I was reviewing a marketing plan for a startup company the other day when I suddenly got a flash of insight and understanding. This company is struggling to succeed with their sales and marketing because they might be targeting the wrong group. The decision makers in their target market are Farmers, yet all their marketing content and campaigns seem to be aimed at Hunters. Both groups are important, but very different in how they see the world and react to things. This marketing plan has the target market group properly identified, but they might have the message and the delivery scheme a bit wrong. Read the following blog posted by marketing expert Seth Godin:
Hunters and Farmers
10,000 years ago, civilization forked. Farming was invented and the way many people spent their time was changed forever.
Clearly, farming is a very different activity from hunting. Farmers spend time sweating the details, worrying about the weather, making smart choices about seeds and breeding and working hard to avoid a bad crop. Hunters, on the other hand, have long periods of distracted noticing interrupted by brief moments of frenzied panic.
It’s not crazy to imagine that some people are better at one activity than another. There might even be a gulf between people who are good at each of the two skills. Thom Hartmann has written extensively on this. He points out that medicating kids who might be better at hunting so that they can sit quietly in a school designed to teach farming doesn’t make a lot of sense.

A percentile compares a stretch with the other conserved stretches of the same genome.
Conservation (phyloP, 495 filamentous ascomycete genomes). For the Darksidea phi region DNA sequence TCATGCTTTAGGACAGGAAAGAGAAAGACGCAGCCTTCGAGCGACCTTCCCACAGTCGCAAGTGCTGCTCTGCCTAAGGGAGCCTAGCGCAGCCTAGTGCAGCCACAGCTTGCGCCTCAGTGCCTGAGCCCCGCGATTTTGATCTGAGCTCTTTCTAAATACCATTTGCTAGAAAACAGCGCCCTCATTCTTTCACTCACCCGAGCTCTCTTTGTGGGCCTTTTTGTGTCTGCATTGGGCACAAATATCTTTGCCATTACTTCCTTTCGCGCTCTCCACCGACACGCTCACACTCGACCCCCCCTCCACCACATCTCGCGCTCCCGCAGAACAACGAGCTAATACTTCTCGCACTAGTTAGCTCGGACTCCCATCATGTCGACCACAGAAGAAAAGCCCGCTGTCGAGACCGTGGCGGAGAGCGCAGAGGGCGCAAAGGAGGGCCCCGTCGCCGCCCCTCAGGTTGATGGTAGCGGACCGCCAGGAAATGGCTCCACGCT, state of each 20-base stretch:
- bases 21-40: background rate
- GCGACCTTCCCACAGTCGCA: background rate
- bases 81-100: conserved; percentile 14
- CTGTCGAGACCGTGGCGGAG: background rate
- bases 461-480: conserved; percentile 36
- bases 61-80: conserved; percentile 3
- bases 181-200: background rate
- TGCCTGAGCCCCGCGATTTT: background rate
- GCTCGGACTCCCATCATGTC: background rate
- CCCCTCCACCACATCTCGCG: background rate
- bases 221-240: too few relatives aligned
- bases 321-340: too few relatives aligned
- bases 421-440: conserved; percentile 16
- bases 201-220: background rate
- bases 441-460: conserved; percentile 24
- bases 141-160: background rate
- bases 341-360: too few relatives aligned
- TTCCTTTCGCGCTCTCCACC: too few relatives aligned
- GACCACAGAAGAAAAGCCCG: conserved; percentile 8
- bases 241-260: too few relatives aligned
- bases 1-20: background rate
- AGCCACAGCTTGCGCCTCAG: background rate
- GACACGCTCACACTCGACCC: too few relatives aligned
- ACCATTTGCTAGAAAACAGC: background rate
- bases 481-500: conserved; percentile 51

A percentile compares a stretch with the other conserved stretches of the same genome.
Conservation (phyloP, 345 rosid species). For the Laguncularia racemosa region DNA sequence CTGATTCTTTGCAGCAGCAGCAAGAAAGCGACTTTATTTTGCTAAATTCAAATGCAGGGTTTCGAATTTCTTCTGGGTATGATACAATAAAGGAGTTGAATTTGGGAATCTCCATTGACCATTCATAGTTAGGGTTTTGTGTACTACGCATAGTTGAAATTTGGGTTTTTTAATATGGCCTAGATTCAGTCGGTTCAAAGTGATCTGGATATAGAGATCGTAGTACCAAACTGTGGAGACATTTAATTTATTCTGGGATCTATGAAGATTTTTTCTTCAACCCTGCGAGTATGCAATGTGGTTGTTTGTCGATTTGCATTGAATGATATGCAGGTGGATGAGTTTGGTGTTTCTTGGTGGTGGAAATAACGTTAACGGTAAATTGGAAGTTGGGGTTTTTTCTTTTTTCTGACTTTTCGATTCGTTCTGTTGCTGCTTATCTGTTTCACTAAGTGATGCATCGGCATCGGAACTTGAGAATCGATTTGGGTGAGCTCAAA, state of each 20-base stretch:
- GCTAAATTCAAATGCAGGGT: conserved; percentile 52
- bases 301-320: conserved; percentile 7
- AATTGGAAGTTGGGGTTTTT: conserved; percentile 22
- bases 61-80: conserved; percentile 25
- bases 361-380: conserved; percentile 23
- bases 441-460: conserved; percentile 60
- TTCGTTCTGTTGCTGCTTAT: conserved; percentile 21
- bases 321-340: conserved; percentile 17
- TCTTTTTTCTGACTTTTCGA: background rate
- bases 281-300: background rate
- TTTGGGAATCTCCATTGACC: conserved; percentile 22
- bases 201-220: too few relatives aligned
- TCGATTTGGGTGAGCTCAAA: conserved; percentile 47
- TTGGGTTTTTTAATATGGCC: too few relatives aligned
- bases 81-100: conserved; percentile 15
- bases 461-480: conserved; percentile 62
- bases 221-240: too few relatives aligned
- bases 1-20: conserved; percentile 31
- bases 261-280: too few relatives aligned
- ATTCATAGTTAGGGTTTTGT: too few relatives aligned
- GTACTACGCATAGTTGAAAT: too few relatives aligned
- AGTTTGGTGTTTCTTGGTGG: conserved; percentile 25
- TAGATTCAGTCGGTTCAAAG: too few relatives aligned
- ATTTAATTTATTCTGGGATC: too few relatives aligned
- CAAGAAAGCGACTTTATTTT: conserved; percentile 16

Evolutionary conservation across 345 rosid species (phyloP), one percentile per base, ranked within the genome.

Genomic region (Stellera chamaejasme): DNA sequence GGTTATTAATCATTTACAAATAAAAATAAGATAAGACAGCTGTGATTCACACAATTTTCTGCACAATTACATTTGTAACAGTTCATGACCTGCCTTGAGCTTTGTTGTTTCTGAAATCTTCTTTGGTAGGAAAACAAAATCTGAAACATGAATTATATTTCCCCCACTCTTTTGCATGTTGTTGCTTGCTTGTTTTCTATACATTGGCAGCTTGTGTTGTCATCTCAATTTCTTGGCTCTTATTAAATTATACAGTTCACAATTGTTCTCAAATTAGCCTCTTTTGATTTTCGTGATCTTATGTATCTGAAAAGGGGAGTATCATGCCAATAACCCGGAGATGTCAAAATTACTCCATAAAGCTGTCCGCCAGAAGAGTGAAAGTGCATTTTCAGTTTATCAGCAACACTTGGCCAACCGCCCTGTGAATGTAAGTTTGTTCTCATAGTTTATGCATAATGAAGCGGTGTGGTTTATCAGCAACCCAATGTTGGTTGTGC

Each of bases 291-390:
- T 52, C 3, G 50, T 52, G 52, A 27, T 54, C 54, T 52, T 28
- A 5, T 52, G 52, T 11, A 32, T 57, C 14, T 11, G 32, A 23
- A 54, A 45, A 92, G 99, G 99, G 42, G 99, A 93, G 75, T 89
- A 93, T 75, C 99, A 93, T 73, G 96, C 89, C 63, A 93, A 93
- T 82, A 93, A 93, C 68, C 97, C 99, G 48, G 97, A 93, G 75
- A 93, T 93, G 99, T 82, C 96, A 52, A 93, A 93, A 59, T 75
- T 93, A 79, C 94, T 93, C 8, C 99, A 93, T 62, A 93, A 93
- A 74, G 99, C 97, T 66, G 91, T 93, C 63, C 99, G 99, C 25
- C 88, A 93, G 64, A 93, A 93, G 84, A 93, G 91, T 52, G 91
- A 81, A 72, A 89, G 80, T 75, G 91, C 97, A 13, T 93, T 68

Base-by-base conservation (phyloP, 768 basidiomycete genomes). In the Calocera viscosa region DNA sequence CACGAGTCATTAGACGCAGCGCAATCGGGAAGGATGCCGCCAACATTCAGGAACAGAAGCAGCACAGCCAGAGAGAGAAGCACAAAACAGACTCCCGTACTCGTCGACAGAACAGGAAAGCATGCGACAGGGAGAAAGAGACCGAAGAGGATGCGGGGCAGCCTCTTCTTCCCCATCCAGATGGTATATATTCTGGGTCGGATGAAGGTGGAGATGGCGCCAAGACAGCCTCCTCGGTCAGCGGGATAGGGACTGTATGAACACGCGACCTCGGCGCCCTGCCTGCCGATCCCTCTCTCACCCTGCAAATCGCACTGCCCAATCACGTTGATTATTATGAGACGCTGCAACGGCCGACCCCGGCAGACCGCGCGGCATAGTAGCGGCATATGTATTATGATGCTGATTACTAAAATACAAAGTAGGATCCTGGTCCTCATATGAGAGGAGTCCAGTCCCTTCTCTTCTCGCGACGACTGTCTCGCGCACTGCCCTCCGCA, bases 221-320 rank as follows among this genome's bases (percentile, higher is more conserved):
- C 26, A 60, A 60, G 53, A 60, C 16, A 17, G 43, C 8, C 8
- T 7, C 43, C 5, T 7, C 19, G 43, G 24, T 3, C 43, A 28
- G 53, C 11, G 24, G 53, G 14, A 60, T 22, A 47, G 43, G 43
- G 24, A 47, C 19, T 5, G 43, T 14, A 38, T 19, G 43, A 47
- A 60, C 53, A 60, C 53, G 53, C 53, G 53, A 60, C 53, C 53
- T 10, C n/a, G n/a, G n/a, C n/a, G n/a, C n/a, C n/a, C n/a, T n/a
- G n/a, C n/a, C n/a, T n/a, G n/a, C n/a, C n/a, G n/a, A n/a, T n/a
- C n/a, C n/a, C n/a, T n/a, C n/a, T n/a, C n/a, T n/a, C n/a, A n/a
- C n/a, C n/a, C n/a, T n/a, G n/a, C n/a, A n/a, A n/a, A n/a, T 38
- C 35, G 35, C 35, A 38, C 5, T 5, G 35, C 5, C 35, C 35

A kid who has innate hunting skills is easily distracted, because noticing small movements in the brush is exactly what you’d need to do if you were hunting. Scan and scan and pounce. That same kid is able to drop everything and focus like a laser–for a while–if it’s urgent. The farming kid, on the other hand, is particularly good at tilling the fields of endless homework problems, each a bit like the other. Just don’t ask him to change gears instantly.
Marketers confuse the two groups. Are you selling a product that helps farmers… and hoping that hunters will buy it? How do you expect that people will discover your product, or believe that it will help them? The woman who reads each issue of Vogue, hurrying through the pages then clicking over to Zappos.com to overnight order the latest makeup kit–she’s hunting. Contrast this to the CTO who spends six months issuing RFPs (request for purchase) to buy a PBX… he’s farming.
Both groups are worthy, both groups are profitable. But each group is very different from the other, and I think we need to consider teaching, hiring and marketing to these groups in completely different ways. I’m not sure if there’s a genetic component or if this is merely a convenient grouping of people’s personas. All I know is that it often explains a lot about behavior (including mine).
The simple key to effective marketing is to really understand your customer. Understand them so well that you know whether they are hunters or farmers. Understand them so well that you know what keeps them awake at night and worrying about the future. Know what they are talking about with their colleagues. Know what they need. More importantly, know what they want (I need a new car for basic transportation, but I really want a shiny little sports car…). How do you do this? Simple. Go spend some time with them. Invite them to lunch. Just drop by their offices to see what they are doing. If you are a hunter yourself, you probably already do this frequently. If you are a farmer, then get off the farm now and then.
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Rick Salmon is an energetic entrepreneur who lives in Norway and believes that this beautiful world that we have created needs our help. Subscribe to this newsletter/blog to receive frequent updates and tips.